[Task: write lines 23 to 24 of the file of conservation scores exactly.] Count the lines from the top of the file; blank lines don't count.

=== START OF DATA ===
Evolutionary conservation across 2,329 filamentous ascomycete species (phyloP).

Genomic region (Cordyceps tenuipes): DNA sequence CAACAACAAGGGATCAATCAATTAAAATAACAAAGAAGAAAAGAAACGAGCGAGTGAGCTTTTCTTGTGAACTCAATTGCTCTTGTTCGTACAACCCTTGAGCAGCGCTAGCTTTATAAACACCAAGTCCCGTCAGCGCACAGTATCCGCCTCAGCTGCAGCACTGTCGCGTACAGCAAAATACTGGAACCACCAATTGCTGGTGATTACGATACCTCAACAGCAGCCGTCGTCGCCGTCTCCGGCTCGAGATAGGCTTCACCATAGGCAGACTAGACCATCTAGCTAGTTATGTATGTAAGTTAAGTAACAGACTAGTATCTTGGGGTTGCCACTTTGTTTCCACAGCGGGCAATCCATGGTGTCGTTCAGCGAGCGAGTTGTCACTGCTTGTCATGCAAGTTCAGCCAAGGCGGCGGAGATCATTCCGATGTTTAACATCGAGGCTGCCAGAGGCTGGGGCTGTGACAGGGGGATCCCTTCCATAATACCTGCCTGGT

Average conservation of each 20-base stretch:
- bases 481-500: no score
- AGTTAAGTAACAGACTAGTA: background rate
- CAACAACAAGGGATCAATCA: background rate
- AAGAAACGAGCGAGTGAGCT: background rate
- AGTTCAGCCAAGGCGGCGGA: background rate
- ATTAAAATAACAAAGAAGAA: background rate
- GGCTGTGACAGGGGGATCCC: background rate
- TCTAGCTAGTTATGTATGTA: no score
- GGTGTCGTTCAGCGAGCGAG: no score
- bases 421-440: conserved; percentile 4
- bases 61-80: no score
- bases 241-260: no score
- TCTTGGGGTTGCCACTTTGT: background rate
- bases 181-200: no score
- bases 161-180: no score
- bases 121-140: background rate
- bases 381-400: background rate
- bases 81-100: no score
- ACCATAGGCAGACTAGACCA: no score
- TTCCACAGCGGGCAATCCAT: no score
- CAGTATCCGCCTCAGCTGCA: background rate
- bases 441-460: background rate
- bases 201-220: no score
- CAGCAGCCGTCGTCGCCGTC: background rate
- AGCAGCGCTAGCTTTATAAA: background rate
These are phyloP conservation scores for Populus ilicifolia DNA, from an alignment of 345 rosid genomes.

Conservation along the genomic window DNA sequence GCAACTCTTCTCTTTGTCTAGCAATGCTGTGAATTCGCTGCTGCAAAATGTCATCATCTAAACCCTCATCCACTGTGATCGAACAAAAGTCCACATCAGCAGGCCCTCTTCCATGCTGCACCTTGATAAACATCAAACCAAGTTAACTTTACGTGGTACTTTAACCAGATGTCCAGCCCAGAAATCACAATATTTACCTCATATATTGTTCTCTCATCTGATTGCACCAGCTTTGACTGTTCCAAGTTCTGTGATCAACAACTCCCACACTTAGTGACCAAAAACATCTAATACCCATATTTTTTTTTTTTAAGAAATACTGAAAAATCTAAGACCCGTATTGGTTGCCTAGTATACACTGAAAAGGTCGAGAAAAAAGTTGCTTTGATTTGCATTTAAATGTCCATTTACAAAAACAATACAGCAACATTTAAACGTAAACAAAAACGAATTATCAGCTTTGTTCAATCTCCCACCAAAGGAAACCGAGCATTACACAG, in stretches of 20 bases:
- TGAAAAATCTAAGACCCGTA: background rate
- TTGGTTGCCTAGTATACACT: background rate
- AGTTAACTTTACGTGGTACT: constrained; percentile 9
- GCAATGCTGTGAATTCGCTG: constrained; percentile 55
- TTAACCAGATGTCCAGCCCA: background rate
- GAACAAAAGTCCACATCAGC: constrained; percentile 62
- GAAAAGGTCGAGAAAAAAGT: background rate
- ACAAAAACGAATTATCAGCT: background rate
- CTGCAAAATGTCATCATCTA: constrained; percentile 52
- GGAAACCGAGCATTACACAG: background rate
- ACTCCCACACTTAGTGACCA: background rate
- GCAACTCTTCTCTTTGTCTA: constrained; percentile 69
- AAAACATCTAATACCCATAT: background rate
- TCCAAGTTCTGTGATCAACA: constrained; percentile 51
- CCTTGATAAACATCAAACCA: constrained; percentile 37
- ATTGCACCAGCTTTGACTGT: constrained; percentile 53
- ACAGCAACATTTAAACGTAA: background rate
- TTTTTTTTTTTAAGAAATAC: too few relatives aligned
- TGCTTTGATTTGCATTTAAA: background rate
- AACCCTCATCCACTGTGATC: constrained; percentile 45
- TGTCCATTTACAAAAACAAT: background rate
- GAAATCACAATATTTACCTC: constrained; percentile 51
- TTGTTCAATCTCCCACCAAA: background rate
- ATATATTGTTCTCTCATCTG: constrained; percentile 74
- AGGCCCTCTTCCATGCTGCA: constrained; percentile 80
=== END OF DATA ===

- TTCCACAGCGGGCAATCCAT: no score
- CAGTATCCGCCTCAGCTGCA: background rate